‘Arrival’ of armenians

The Armenians and the Southern Caucasus until XVIII Century

As a branch of the Phrygians, the ancestors of the present Armenians migrated from the Balkans to the upper basin of the Euphrates River first in VII-VI centuries BC, later they moved northwards and ultimately found a new homeland around the Lake Van.

1827-29: The Beginning of the Great Population Exchange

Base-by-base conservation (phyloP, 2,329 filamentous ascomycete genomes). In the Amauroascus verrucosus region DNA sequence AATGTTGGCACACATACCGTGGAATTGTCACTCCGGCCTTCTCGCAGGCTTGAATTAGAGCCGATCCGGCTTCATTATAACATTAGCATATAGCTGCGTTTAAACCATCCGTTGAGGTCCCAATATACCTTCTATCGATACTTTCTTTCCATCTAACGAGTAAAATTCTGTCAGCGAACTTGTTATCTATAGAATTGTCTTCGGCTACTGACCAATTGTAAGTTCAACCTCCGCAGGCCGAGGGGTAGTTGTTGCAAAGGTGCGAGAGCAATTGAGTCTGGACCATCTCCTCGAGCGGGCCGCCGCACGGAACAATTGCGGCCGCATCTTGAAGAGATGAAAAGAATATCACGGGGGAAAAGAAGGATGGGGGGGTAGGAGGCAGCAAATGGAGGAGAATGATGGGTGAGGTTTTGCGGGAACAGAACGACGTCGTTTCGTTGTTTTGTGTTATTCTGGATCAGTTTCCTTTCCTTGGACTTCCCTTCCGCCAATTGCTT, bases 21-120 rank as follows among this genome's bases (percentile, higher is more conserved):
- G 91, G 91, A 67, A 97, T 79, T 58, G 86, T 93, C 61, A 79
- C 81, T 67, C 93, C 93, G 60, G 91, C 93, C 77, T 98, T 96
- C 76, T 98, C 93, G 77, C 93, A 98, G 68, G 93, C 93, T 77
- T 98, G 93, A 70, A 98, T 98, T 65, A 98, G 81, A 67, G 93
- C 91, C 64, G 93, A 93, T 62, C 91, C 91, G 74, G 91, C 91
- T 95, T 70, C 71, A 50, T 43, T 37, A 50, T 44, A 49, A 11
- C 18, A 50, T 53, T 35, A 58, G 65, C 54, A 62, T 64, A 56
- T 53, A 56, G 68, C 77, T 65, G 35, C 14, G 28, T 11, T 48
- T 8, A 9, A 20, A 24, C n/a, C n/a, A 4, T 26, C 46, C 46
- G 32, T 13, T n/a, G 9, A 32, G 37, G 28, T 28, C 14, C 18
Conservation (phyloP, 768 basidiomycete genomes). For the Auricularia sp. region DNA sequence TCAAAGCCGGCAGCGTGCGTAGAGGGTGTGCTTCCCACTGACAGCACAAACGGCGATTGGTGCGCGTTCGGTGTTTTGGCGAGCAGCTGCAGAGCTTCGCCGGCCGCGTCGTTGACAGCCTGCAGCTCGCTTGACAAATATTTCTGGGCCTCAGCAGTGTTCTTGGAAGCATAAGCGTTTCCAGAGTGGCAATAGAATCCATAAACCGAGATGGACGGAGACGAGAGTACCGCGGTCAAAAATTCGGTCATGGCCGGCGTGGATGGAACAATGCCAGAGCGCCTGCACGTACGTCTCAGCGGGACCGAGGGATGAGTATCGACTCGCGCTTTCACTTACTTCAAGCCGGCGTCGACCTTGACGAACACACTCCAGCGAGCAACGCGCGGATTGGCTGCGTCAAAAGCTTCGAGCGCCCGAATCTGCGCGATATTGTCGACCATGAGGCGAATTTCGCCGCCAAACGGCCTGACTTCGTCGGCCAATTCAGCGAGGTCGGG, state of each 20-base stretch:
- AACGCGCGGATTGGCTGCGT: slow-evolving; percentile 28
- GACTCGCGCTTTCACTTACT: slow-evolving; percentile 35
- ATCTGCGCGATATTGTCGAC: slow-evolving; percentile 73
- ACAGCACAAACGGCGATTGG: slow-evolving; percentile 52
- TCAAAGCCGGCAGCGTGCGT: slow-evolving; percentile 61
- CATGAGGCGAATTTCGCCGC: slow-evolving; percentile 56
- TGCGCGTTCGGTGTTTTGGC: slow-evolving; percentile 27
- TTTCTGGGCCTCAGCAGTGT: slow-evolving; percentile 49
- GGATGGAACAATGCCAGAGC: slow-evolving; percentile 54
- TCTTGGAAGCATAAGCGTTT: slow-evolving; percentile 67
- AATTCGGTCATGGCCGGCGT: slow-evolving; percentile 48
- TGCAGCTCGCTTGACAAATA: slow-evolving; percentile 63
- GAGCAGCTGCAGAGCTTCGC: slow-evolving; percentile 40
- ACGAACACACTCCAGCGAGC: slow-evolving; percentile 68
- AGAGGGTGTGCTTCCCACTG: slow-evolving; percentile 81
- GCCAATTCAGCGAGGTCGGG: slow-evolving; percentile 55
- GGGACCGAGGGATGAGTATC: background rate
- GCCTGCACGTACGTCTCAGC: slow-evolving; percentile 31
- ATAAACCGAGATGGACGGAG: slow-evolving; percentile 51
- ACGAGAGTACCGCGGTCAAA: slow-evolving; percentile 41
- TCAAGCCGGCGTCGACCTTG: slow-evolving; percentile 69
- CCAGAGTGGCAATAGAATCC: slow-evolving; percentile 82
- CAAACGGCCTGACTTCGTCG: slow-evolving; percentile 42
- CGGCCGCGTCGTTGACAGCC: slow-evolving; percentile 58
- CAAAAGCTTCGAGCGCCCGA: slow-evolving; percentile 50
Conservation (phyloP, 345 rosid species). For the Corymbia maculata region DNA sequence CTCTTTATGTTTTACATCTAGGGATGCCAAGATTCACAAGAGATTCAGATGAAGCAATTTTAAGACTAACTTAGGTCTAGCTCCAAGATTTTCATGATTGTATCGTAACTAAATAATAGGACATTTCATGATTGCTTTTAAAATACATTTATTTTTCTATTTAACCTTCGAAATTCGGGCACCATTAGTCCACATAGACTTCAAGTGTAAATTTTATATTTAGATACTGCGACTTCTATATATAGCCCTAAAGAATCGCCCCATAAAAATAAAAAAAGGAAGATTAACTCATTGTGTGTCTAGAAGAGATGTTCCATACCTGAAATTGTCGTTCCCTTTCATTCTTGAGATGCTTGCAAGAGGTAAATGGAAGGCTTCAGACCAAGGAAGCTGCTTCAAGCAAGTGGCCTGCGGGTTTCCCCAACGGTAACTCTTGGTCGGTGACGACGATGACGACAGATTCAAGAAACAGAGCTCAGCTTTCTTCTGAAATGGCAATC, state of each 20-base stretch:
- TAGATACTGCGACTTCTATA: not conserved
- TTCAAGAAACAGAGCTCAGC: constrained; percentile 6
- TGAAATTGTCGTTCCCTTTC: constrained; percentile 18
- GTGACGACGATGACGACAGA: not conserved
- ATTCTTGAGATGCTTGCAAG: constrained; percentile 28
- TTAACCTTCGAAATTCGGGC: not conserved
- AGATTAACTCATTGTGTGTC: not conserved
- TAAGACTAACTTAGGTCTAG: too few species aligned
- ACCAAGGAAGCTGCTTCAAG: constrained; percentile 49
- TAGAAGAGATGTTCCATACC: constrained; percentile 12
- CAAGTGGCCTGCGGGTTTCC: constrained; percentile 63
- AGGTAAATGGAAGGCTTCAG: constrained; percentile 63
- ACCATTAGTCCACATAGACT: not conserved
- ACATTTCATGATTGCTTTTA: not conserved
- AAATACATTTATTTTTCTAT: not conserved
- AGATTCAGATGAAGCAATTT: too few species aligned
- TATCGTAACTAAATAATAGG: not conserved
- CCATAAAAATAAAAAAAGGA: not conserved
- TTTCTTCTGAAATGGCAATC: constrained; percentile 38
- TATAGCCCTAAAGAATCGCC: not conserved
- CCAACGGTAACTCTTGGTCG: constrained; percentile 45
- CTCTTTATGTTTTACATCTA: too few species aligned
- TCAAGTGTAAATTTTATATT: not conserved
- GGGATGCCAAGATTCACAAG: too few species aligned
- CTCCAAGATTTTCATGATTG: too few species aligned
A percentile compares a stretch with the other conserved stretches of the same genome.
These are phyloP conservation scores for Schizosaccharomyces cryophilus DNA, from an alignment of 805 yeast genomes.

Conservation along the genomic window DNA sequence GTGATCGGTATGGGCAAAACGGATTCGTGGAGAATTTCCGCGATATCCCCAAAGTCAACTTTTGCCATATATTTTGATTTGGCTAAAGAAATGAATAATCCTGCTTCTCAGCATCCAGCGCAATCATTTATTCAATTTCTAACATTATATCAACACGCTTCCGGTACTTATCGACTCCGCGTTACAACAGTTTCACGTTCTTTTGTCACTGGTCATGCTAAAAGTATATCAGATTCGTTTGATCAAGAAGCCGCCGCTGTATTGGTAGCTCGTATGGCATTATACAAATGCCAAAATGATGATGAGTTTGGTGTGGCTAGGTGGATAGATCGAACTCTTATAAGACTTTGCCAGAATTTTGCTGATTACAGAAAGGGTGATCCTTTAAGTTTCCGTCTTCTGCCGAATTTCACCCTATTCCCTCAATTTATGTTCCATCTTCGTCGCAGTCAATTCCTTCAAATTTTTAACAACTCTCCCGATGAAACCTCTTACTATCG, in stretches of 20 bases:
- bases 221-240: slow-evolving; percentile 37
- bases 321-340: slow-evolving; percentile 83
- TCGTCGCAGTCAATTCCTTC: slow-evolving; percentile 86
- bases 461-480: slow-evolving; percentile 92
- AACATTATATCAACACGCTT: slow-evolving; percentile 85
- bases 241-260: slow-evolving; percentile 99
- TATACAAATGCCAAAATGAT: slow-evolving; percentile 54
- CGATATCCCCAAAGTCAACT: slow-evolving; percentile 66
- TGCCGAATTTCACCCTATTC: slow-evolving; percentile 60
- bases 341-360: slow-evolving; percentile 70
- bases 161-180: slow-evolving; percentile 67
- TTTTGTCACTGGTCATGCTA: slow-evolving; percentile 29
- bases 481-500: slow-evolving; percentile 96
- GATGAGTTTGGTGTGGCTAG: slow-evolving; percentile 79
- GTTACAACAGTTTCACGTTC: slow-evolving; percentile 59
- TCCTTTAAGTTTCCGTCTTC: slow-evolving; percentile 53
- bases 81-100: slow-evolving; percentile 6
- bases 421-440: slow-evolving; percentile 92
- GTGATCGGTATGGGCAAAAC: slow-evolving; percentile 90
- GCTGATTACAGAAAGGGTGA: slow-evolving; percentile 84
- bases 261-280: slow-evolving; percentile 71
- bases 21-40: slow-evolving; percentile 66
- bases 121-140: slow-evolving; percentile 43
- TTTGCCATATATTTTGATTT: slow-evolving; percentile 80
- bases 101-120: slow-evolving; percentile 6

In 1827, Russia began in earnest her conquest of the great Muslim Empires—The Ottoman Empire and Iran. In two short wars, Russia defeated first the Persians, then the Ottomans. Russia’s prize was the lands of the Southern Caucasus. Russia’s task was to ensure the tranquility of her new possessions by shaping their populations. In the Tsar’s conquests to the north, Russians and other Slavs had been moved into the new territories, often displacing Turkish-speaking inhabitants. Because of the distance from ethnic Russian lands and, perhaps, a lack of Slavs who could or would move to the Southern Caucasus, the Russians encouraged local Christians, the Armenians, to come into the new Russian territories.